Monday, 6 November 2017

Armies on Parade wrap-up

So, my great Armies on Parade project is finally done. I say "great" -- by the standards of a lot of people's armies mine wasn't all that large. Still, I'm pretty pleased with it.

This project completes something I've been collecting for a long time. These Nurgle models include some of the earliest figures I ever bought. While on a trip to the UK as a kid, my brother bought the Plaguebearers in the now-long-defunct Games and Puzzles in Cambridge. One of the early spikey-helmet Plague Marines was bought on a contemporary or slightly later trip to Ireland, and many of the others are from the 2nd edition Chaos era, which occurred when I was in high school.

Ever since then, off and on, I've been acquiring Chaos models for this project: just a guy or two here and there when I see them at affordable prices. I still have a good number unpainted, but this made enough to display and I'm happy with it.

It was a very satisfying moment -- to take these models, some of which were among the first I ever owned (or, more accurately, "swiped from my brother"), and get them painted and ready to display and play with. The project seems to have really resonated with people, which was tremendously gratifying.

The army included:

28 plague marines in four squads of 7
7 poxwalkers
7 cultists
7 plaguebearers
1 sorcerer on foot
2  spawn
1 sorcerer on palanquin, with 4 plague marines as bearers
1 dreadnought
1 bloat drone
1 predator
1 Great Unclean One

Total: 61 models. I've shown photos of most of these in previous posts.

I also created a scenic board to hold the army, depicting a shrine of Nurgle on a former Imperial world. It included my first lighting effect: I popped the plastic "flame" off an LED tealight and replaced it with a bead from Hobbycraft, then slathered everything in hot glue to give it a foul wet shine. It looked pretty good and I'm definitely going to do it with future techno-gubbins.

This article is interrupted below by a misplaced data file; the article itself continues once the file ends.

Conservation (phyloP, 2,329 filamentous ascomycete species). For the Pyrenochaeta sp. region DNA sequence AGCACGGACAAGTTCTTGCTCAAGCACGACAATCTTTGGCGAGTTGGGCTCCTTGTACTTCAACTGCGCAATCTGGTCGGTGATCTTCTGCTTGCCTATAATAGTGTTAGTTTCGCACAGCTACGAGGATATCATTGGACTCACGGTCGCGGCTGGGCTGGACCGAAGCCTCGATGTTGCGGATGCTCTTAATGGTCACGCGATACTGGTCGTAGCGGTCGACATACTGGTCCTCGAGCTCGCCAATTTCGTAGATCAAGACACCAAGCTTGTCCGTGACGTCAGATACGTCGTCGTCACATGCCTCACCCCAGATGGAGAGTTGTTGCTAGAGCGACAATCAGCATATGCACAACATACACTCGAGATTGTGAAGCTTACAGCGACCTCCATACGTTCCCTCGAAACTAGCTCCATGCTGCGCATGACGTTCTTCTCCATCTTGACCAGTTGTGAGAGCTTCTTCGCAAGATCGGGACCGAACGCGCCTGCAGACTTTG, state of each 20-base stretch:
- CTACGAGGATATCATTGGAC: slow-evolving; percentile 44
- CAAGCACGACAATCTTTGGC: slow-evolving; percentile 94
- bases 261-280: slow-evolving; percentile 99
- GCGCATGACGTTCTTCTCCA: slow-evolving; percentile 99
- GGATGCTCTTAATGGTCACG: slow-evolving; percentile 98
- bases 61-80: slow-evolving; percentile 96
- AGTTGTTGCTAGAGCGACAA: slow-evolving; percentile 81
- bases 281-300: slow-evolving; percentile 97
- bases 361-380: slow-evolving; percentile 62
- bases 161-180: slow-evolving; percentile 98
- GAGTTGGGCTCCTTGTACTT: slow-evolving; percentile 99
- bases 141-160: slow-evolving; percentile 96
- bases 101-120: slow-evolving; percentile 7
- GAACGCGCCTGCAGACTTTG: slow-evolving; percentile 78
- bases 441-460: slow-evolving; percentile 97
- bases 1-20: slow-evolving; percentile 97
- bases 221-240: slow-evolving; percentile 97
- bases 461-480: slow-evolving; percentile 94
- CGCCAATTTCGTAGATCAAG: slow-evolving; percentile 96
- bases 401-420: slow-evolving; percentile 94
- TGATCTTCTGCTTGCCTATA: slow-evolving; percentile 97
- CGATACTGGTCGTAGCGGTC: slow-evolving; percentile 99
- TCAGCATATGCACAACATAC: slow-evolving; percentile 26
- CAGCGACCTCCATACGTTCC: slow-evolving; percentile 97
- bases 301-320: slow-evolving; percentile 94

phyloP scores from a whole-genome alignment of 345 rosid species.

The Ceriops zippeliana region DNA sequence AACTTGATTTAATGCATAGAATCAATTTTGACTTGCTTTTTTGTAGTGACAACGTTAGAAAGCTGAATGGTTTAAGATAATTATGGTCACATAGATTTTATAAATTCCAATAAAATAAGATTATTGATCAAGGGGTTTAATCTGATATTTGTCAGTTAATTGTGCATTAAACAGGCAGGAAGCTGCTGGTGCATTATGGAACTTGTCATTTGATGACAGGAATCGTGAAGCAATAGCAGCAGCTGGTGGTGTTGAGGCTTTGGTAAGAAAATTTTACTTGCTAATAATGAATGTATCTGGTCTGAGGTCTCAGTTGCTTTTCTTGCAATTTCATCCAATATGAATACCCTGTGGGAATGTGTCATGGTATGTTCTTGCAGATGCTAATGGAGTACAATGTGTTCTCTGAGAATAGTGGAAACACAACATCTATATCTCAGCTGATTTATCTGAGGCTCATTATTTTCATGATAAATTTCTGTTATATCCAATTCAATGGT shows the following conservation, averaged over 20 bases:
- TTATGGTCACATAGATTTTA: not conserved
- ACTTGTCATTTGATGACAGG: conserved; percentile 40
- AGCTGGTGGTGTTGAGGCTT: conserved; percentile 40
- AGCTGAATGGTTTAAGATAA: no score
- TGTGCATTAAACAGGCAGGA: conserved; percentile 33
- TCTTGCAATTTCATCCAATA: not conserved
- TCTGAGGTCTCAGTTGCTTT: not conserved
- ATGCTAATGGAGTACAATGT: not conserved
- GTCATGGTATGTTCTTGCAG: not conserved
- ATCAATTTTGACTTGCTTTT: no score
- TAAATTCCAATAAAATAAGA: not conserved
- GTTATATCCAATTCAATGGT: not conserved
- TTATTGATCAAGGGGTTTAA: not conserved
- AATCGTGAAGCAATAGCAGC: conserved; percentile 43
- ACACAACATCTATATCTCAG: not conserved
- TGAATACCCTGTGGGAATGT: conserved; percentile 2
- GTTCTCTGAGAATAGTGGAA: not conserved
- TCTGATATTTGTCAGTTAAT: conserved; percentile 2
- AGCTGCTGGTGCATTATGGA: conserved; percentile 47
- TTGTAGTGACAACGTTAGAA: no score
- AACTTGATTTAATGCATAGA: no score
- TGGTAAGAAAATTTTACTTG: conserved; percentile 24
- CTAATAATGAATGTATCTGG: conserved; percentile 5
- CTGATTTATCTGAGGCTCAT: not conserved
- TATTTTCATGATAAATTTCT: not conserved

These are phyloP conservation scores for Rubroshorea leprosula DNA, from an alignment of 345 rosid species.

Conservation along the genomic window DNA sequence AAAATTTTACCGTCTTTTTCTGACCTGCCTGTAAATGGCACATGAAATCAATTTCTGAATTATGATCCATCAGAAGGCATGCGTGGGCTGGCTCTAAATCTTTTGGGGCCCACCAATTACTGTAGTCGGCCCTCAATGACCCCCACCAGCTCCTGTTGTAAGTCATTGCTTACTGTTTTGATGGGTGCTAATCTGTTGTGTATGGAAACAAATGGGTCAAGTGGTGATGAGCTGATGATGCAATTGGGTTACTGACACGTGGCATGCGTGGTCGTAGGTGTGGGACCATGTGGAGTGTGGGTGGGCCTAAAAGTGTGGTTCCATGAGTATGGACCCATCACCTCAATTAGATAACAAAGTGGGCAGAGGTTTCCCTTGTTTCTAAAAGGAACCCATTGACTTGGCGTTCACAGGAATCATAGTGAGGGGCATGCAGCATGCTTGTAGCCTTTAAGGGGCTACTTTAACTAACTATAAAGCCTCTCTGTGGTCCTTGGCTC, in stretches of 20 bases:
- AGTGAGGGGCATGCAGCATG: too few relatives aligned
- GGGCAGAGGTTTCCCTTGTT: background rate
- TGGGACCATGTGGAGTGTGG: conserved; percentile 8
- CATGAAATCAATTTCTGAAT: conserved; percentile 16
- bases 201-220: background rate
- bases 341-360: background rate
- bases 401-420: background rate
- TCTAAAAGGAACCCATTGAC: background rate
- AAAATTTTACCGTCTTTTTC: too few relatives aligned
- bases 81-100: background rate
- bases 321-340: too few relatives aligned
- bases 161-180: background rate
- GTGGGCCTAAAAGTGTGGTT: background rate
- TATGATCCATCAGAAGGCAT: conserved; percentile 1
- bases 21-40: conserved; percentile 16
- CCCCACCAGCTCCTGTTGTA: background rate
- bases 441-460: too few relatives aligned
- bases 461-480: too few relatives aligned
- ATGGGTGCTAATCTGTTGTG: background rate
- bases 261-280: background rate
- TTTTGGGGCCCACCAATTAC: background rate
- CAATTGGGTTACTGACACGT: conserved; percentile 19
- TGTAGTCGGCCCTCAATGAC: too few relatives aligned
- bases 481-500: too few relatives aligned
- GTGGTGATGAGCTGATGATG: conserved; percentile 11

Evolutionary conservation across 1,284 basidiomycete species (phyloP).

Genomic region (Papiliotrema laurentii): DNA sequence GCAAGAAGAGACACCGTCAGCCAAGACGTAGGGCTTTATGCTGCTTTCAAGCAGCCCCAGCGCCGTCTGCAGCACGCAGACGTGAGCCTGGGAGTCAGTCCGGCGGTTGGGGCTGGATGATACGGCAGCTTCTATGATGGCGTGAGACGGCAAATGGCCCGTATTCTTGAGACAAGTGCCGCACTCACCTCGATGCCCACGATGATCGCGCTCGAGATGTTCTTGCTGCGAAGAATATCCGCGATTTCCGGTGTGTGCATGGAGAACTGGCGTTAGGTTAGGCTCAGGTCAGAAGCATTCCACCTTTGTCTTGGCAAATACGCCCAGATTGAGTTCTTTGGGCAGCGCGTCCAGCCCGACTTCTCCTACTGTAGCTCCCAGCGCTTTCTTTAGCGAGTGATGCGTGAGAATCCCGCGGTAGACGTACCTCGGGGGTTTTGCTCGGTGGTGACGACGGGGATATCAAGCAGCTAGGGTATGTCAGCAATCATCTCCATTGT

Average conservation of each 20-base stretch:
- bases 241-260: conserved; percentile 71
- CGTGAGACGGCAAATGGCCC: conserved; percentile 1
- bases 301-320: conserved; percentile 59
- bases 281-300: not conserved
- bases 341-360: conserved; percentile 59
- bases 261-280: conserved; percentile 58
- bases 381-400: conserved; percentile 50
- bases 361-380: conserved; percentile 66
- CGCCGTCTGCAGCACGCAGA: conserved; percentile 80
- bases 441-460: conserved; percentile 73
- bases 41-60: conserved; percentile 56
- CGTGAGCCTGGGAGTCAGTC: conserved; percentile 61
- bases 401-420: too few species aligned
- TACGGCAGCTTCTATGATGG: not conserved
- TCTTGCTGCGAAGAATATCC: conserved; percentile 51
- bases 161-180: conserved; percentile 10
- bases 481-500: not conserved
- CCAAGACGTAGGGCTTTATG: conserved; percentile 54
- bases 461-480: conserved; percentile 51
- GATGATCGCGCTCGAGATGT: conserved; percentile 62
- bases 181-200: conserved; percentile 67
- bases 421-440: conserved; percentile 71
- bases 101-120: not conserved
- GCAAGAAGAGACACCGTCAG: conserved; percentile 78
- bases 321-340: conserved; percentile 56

The base itself was made from EVA foam. This stuff is cheap, lightweight, portable, and you can paint or print on it. Texturing is a little more difficult, but six 24 by 24 inch panels cost £10 at B&Q, so I can overlook it. I'm going to use this as the base for my Shadow War Armageddon terrain, and it's gonna look pretty great. I have ideas.

Anyway, the shrine itself is made from scrap polystyrene; the big skull is a foam Halloween ornament I bought for 50p. The spikes and other decorations are either from the bits box or are beads and junk; the wall texture is just polyfilla mixed with PVA glue and slathered on, with some sand sprinkled on in places while it was still drying. The diamond panes in the windows are auto body mesh. All the slime and ooze is just hot glue, which is ideal for the purpose.

Anyway, enough talk; here are some photos!

An overview of the board as a whole. 

The sorcerer conducts a foul ritual to the Plague God. 

Banners of the Legion adorn the shrine.

The Greater Daemon and his capering brood. 

Nurgle's favoured child advances. 

Veterans deploy with armour support. 

A daemonic figure inhabits the Predator's hull.

Nurgle's worshippers, their rites complete, march to war. 

The deadly effluent of the shrine creates new Spawn. 
Anyway, I won an award for Best Scenic Board at the Cambridge store, so that was nice. It came with a little pin.


  1. I do really love it!

    Did you get any comments about the older miniatures?

    1. Some compliments, some nostalgia. Overall the reaction seemed to be pretty positive.